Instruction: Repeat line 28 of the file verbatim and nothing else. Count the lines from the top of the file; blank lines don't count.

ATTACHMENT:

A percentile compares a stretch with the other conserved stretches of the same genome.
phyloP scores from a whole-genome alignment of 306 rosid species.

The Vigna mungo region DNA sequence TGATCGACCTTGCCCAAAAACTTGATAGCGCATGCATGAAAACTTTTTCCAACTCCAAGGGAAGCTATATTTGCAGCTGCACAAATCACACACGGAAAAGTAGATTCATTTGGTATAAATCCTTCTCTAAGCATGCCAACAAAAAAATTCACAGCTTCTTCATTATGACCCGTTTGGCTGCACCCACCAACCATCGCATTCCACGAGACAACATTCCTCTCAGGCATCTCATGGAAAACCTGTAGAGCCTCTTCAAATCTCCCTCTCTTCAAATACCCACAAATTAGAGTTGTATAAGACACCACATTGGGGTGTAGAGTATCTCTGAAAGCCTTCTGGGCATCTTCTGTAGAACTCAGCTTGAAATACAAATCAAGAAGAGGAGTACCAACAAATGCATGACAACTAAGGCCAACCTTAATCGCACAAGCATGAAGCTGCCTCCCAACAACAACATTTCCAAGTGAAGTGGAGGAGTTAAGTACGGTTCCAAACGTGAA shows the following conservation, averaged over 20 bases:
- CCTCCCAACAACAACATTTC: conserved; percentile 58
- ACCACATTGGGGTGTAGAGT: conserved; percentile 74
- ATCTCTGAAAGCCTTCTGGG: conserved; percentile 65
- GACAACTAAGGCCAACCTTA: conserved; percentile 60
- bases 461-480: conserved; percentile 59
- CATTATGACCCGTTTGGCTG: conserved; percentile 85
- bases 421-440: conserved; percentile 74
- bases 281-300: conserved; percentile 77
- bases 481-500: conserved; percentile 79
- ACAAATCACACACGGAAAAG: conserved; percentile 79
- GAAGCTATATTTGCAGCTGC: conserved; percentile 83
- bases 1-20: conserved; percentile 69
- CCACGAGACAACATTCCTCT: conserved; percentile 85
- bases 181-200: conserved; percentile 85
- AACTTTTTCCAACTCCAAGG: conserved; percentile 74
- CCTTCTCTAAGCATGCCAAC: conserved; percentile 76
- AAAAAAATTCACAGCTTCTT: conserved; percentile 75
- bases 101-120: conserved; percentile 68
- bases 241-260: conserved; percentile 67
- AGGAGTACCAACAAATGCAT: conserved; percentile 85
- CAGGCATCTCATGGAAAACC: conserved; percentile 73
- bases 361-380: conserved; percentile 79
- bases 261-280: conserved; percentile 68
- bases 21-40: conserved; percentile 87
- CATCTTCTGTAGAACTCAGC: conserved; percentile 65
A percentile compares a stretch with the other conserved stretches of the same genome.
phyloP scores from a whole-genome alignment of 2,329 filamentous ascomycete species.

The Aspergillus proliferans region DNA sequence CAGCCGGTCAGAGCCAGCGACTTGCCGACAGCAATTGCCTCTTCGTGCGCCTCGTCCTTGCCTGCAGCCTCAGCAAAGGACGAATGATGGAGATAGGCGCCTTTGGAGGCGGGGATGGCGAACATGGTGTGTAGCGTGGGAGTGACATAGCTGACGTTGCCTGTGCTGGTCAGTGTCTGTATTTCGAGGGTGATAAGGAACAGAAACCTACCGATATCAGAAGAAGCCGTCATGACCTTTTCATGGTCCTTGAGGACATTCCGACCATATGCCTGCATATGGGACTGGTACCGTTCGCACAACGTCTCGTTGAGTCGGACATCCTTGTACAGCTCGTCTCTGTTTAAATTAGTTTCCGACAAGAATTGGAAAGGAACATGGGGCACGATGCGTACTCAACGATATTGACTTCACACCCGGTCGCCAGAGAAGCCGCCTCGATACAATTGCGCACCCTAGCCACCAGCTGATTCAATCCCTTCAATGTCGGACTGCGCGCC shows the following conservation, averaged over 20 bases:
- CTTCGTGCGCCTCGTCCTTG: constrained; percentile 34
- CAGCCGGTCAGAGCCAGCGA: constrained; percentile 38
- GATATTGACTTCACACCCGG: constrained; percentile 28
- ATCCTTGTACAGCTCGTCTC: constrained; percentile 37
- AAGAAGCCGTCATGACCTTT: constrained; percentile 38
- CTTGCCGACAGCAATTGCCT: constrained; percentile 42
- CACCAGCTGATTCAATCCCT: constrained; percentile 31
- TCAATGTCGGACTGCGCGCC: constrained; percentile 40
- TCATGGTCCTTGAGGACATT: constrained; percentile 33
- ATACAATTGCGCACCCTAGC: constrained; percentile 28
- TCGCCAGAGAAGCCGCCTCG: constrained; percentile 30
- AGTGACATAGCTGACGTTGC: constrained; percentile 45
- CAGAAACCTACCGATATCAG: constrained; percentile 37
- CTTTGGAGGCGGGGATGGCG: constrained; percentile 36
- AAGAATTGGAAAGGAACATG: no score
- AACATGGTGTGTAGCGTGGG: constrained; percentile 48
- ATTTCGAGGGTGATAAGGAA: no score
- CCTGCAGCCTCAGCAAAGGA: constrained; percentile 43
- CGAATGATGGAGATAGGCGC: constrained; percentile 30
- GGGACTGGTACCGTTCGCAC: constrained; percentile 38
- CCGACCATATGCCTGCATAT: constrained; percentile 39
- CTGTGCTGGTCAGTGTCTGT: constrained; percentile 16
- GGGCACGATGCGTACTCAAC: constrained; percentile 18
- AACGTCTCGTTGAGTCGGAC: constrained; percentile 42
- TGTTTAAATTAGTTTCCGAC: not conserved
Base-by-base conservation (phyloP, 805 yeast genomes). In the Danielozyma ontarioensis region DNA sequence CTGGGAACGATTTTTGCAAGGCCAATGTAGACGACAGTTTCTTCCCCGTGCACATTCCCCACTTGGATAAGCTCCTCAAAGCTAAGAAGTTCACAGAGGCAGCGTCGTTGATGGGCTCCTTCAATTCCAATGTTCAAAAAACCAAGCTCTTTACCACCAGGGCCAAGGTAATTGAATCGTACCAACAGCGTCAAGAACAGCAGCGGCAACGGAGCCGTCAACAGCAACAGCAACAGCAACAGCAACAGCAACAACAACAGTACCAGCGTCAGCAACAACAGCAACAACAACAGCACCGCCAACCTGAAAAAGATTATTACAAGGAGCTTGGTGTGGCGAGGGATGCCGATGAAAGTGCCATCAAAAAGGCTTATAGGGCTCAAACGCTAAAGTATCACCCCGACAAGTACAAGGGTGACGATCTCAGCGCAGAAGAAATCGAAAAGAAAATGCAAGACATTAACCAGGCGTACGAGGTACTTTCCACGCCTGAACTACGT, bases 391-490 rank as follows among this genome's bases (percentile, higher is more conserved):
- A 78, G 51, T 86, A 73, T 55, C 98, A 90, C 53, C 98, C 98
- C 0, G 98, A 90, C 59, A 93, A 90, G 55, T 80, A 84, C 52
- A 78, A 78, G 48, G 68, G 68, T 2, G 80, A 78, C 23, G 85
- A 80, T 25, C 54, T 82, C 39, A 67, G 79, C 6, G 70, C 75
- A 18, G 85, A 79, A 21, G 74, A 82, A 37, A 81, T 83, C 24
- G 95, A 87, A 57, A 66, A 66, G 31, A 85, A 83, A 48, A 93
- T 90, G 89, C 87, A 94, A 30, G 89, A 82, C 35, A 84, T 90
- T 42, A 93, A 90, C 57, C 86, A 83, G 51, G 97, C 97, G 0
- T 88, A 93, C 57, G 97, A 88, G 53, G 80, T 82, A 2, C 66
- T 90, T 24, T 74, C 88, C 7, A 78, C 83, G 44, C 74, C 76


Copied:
- CATCTTCTGTAGAACTCAGC: conserved; percentile 65